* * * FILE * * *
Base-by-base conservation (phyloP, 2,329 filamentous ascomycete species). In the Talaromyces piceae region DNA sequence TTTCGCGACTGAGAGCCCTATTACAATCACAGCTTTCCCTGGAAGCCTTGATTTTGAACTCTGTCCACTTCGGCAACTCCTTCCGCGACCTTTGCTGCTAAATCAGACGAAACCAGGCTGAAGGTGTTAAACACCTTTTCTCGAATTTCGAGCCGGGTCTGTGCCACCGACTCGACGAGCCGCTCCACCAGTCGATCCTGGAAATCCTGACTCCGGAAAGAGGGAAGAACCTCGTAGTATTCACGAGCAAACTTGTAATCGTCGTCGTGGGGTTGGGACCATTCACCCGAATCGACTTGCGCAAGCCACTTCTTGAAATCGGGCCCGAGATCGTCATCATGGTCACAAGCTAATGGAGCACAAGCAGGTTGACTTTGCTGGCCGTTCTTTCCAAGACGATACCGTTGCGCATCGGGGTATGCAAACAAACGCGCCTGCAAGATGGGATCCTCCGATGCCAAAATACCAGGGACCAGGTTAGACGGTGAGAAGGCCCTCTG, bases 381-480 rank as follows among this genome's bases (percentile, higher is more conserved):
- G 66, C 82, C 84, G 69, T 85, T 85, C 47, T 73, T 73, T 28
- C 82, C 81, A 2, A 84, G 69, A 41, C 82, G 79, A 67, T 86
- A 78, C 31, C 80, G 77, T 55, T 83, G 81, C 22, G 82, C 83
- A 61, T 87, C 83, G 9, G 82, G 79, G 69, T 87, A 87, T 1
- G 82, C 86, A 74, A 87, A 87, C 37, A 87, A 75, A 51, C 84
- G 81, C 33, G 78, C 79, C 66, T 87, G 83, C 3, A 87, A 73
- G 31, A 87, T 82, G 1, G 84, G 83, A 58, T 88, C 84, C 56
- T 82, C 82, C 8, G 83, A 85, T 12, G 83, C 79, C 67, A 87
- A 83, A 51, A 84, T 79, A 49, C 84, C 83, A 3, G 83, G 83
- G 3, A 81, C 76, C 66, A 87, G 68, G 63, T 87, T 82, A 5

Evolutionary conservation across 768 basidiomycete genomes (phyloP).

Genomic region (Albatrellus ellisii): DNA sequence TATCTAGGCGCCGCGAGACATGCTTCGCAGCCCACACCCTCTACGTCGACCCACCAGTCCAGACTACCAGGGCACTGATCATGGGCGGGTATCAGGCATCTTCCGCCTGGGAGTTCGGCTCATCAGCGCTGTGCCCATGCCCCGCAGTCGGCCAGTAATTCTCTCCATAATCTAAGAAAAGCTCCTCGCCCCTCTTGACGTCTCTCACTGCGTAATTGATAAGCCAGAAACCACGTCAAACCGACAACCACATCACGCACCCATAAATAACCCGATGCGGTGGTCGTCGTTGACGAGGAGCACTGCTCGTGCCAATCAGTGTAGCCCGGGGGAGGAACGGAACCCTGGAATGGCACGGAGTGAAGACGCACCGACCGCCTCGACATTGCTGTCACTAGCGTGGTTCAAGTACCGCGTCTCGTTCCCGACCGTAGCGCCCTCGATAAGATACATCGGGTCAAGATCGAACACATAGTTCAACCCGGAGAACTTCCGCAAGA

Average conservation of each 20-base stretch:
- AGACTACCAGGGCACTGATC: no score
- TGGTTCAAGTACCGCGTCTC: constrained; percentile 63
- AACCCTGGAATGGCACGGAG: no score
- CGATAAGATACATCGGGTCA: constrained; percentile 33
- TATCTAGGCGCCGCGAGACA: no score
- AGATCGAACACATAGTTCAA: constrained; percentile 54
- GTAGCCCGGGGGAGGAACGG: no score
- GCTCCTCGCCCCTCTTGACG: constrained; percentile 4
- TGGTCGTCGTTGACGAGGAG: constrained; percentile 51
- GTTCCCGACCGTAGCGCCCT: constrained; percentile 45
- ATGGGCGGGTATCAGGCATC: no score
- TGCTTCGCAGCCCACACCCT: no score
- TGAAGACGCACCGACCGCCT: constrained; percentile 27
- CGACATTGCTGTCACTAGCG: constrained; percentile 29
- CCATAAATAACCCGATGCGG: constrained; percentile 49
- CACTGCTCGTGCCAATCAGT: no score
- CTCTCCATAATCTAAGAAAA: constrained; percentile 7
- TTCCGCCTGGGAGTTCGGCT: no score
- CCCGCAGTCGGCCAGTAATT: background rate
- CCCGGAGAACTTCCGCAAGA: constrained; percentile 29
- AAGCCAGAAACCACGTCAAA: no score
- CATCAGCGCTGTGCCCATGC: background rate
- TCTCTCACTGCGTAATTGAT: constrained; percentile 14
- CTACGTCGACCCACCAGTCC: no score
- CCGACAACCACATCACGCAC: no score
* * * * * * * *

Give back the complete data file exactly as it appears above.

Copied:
Base-by-base conservation (phyloP, 2,329 filamentous ascomycete species). In the Talaromyces piceae region DNA sequence TTTCGCGACTGAGAGCCCTATTACAATCACAGCTTTCCCTGGAAGCCTTGATTTTGAACTCTGTCCACTTCGGCAACTCCTTCCGCGACCTTTGCTGCTAAATCAGACGAAACCAGGCTGAAGGTGTTAAACACCTTTTCTCGAATTTCGAGCCGGGTCTGTGCCACCGACTCGACGAGCCGCTCCACCAGTCGATCCTGGAAATCCTGACTCCGGAAAGAGGGAAGAACCTCGTAGTATTCACGAGCAAACTTGTAATCGTCGTCGTGGGGTTGGGACCATTCACCCGAATCGACTTGCGCAAGCCACTTCTTGAAATCGGGCCCGAGATCGTCATCATGGTCACAAGCTAATGGAGCACAAGCAGGTTGACTTTGCTGGCCGTTCTTTCCAAGACGATACCGTTGCGCATCGGGGTATGCAAACAAACGCGCCTGCAAGATGGGATCCTCCGATGCCAAAATACCAGGGACCAGGTTAGACGGTGAGAAGGCCCTCTG, bases 381-480 rank as follows among this genome's bases (percentile, higher is more conserved):
- G 66, C 82, C 84, G 69, T 85, T 85, C 47, T 73, T 73, T 28
- C 82, C 81, A 2, A 84, G 69, A 41, C 82, G 79, A 67, T 86
- A 78, C 31, C 80, G 77, T 55, T 83, G 81, C 22, G 82, C 83
- A 61, T 87, C 83, G 9, G 82, G 79, G 69, T 87, A 87, T 1
- G 82, C 86, A 74, A 87, A 87, C 37, A 87, A 75, A 51, C 84
- G 81, C 33, G 78, C 79, C 66, T 87, G 83, C 3, A 87, A 73
- G 31, A 87, T 82, G 1, G 84, G 83, A 58, T 88, C 84, C 56
- T 82, C 82, C 8, G 83, A 85, T 12, G 83, C 79, C 67, A 87
- A 83, A 51, A 84, T 79, A 49, C 84, C 83, A 3, G 83, G 83
- G 3, A 81, C 76, C 66, A 87, G 68, G 63, T 87, T 82, A 5

Evolutionary conservation across 768 basidiomycete genomes (phyloP).

Genomic region (Albatrellus ellisii): DNA sequence TATCTAGGCGCCGCGAGACATGCTTCGCAGCCCACACCCTCTACGTCGACCCACCAGTCCAGACTACCAGGGCACTGATCATGGGCGGGTATCAGGCATCTTCCGCCTGGGAGTTCGGCTCATCAGCGCTGTGCCCATGCCCCGCAGTCGGCCAGTAATTCTCTCCATAATCTAAGAAAAGCTCCTCGCCCCTCTTGACGTCTCTCACTGCGTAATTGATAAGCCAGAAACCACGTCAAACCGACAACCACATCACGCACCCATAAATAACCCGATGCGGTGGTCGTCGTTGACGAGGAGCACTGCTCGTGCCAATCAGTGTAGCCCGGGGGAGGAACGGAACCCTGGAATGGCACGGAGTGAAGACGCACCGACCGCCTCGACATTGCTGTCACTAGCGTGGTTCAAGTACCGCGTCTCGTTCCCGACCGTAGCGCCCTCGATAAGATACATCGGGTCAAGATCGAACACATAGTTCAACCCGGAGAACTTCCGCAAGA

Average conservation of each 20-base stretch:
- AGACTACCAGGGCACTGATC: no score
- TGGTTCAAGTACCGCGTCTC: constrained; percentile 63
- AACCCTGGAATGGCACGGAG: no score
- CGATAAGATACATCGGGTCA: constrained; percentile 33
- TATCTAGGCGCCGCGAGACA: no score
- AGATCGAACACATAGTTCAA: constrained; percentile 54
- GTAGCCCGGGGGAGGAACGG: no score
- GCTCCTCGCCCCTCTTGACG: constrained; percentile 4
- TGGTCGTCGTTGACGAGGAG: constrained; percentile 51
- GTTCCCGACCGTAGCGCCCT: constrained; percentile 45
- ATGGGCGGGTATCAGGCATC: no score
- TGCTTCGCAGCCCACACCCT: no score
- TGAAGACGCACCGACCGCCT: constrained; percentile 27
- CGACATTGCTGTCACTAGCG: constrained; percentile 29
- CCATAAATAACCCGATGCGG: constrained; percentile 49
- CACTGCTCGTGCCAATCAGT: no score
- CTCTCCATAATCTAAGAAAA: constrained; percentile 7
- TTCCGCCTGGGAGTTCGGCT: no score
- CCCGCAGTCGGCCAGTAATT: background rate
- CCCGGAGAACTTCCGCAAGA: constrained; percentile 29
- AAGCCAGAAACCACGTCAAA: no score
- CATCAGCGCTGTGCCCATGC: background rate
- TCTCTCACTGCGTAATTGAT: constrained; percentile 14
- CTACGTCGACCCACCAGTCC: no score
- CCGACAACCACATCACGCAC: no score